Science would tell you to run on, brother. “There is a lot of research that shows your body and muscles can ‘tune’ themselves to whatever surface you run on,” says Reed Ferber, Ph.D., an athletic therapist and director at the Running Injury Clinic in Canada. “In other words, your muscles will adapt and minimize impact forces and joint loading regardless of whether you run on a hard or a soft surface.”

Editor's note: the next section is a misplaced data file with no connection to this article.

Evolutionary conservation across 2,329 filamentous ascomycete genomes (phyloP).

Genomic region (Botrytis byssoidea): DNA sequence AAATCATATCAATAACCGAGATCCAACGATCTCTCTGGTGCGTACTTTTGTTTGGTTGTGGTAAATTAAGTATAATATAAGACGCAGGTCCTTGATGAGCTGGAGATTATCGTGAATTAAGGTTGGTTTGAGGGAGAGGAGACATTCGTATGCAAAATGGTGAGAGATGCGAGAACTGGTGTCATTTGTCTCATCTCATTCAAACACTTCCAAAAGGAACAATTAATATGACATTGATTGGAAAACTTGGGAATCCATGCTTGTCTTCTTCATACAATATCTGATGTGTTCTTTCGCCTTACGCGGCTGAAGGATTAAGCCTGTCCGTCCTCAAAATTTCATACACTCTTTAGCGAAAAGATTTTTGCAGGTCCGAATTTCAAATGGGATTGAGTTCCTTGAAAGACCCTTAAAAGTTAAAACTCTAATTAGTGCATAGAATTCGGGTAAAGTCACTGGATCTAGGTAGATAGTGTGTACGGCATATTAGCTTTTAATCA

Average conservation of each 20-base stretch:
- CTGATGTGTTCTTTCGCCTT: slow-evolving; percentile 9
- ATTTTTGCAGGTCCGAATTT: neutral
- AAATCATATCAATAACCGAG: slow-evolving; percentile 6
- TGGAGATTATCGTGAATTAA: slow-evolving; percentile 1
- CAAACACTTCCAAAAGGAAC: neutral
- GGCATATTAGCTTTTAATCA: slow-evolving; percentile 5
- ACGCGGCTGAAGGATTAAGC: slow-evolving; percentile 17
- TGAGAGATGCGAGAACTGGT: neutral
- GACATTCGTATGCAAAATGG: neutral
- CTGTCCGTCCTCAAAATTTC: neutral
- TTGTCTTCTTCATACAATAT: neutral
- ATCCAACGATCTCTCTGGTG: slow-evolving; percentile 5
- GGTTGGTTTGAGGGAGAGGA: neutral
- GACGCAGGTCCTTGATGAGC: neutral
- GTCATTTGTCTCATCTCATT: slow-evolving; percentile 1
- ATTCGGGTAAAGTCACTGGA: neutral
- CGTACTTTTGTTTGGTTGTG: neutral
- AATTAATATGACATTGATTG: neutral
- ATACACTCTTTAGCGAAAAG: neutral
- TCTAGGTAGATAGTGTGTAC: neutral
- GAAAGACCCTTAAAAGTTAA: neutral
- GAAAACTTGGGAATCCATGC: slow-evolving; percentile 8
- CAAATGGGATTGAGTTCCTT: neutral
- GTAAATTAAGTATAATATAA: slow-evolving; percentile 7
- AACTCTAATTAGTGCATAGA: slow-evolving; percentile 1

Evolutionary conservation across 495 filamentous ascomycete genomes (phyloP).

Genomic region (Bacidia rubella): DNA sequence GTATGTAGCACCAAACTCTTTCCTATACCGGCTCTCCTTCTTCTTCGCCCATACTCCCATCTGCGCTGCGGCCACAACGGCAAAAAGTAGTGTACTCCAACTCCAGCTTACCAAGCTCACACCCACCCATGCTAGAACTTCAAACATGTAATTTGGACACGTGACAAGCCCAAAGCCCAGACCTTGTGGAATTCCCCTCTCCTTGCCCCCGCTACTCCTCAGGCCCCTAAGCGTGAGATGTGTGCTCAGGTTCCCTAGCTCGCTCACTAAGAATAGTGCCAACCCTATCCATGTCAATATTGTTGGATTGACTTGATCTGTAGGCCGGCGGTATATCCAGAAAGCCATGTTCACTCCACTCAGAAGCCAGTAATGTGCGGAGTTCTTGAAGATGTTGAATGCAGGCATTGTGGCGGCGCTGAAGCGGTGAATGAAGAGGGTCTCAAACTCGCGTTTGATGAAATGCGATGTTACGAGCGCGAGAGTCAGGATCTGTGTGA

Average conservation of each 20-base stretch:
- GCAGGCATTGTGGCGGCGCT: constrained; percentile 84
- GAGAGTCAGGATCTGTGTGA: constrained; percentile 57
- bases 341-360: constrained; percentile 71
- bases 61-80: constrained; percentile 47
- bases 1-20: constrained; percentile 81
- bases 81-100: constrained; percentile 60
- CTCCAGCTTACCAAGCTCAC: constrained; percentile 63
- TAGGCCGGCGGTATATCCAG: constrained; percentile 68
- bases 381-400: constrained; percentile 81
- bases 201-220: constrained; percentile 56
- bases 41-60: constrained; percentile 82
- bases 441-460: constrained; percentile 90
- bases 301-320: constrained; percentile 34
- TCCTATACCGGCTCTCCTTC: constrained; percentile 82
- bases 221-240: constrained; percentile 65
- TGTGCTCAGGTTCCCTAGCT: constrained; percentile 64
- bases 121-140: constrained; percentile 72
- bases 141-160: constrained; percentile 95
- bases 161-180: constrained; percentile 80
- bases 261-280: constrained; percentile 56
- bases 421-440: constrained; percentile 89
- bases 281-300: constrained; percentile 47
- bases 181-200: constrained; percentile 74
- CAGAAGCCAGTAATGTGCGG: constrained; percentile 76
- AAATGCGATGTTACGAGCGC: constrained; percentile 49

If you’re getting shin splints or knee aches, it may have less to do with the pavement than the way you’re running. Researchers in Finland, who published their findings last year, discovered that striking the ground with your forefoot—the ball of your foot—results in fewer knee injuries than landing on your heels.